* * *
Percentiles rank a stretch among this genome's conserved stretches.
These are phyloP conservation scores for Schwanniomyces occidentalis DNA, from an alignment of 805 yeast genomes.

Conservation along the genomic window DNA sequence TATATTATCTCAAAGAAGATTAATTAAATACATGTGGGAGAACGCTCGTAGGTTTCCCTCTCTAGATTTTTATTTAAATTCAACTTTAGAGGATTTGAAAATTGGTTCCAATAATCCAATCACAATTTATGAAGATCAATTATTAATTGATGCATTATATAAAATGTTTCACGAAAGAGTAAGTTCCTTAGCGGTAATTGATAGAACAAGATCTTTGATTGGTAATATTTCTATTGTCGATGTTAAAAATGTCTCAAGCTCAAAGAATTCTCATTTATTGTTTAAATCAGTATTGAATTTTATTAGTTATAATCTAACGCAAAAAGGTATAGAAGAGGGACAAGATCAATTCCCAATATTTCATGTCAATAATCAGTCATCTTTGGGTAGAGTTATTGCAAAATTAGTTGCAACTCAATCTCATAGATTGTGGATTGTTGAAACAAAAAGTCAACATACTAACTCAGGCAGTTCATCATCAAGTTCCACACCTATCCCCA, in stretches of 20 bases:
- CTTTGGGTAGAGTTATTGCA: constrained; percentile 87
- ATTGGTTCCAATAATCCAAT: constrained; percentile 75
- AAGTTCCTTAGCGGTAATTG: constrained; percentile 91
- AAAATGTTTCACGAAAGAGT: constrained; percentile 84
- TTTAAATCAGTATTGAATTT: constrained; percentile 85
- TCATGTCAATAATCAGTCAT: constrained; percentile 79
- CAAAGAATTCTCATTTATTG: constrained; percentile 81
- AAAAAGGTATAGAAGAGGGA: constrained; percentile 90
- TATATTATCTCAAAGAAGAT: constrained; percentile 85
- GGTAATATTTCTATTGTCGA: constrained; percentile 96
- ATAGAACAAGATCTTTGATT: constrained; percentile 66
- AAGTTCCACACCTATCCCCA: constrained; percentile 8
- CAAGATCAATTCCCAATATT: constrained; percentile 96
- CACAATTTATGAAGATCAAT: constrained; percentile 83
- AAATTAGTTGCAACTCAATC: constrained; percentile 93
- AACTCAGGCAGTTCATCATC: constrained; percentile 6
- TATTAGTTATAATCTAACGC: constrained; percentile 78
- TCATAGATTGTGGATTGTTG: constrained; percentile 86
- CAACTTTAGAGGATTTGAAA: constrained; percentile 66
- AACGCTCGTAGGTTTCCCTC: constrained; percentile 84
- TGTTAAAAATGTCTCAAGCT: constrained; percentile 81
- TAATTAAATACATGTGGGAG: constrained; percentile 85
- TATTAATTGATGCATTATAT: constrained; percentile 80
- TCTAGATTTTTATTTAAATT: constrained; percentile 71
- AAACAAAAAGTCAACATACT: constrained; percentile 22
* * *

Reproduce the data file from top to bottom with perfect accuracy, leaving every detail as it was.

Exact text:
Percentiles rank a stretch among this genome's conserved stretches.
These are phyloP conservation scores for Schwanniomyces occidentalis DNA, from an alignment of 805 yeast genomes.

Conservation along the genomic window DNA sequence TATATTATCTCAAAGAAGATTAATTAAATACATGTGGGAGAACGCTCGTAGGTTTCCCTCTCTAGATTTTTATTTAAATTCAACTTTAGAGGATTTGAAAATTGGTTCCAATAATCCAATCACAATTTATGAAGATCAATTATTAATTGATGCATTATATAAAATGTTTCACGAAAGAGTAAGTTCCTTAGCGGTAATTGATAGAACAAGATCTTTGATTGGTAATATTTCTATTGTCGATGTTAAAAATGTCTCAAGCTCAAAGAATTCTCATTTATTGTTTAAATCAGTATTGAATTTTATTAGTTATAATCTAACGCAAAAAGGTATAGAAGAGGGACAAGATCAATTCCCAATATTTCATGTCAATAATCAGTCATCTTTGGGTAGAGTTATTGCAAAATTAGTTGCAACTCAATCTCATAGATTGTGGATTGTTGAAACAAAAAGTCAACATACTAACTCAGGCAGTTCATCATCAAGTTCCACACCTATCCCCA, in stretches of 20 bases:
- CTTTGGGTAGAGTTATTGCA: constrained; percentile 87
- ATTGGTTCCAATAATCCAAT: constrained; percentile 75
- AAGTTCCTTAGCGGTAATTG: constrained; percentile 91
- AAAATGTTTCACGAAAGAGT: constrained; percentile 84
- TTTAAATCAGTATTGAATTT: constrained; percentile 85
- TCATGTCAATAATCAGTCAT: constrained; percentile 79
- CAAAGAATTCTCATTTATTG: constrained; percentile 81
- AAAAAGGTATAGAAGAGGGA: constrained; percentile 90
- TATATTATCTCAAAGAAGAT: constrained; percentile 85
- GGTAATATTTCTATTGTCGA: constrained; percentile 96
- ATAGAACAAGATCTTTGATT: constrained; percentile 66
- AAGTTCCACACCTATCCCCA: constrained; percentile 8
- CAAGATCAATTCCCAATATT: constrained; percentile 96
- CACAATTTATGAAGATCAAT: constrained; percentile 83
- AAATTAGTTGCAACTCAATC: constrained; percentile 93
- AACTCAGGCAGTTCATCATC: constrained; percentile 6
- TATTAGTTATAATCTAACGC: constrained; percentile 78
- TCATAGATTGTGGATTGTTG: constrained; percentile 86
- CAACTTTAGAGGATTTGAAA: constrained; percentile 66
- AACGCTCGTAGGTTTCCCTC: constrained; percentile 84
- TGTTAAAAATGTCTCAAGCT: constrained; percentile 81
- TAATTAAATACATGTGGGAG: constrained; percentile 85
- TATTAATTGATGCATTATAT: constrained; percentile 80
- TCTAGATTTTTATTTAAATT: constrained; percentile 71
- AAACAAAAAGTCAACATACT: constrained; percentile 22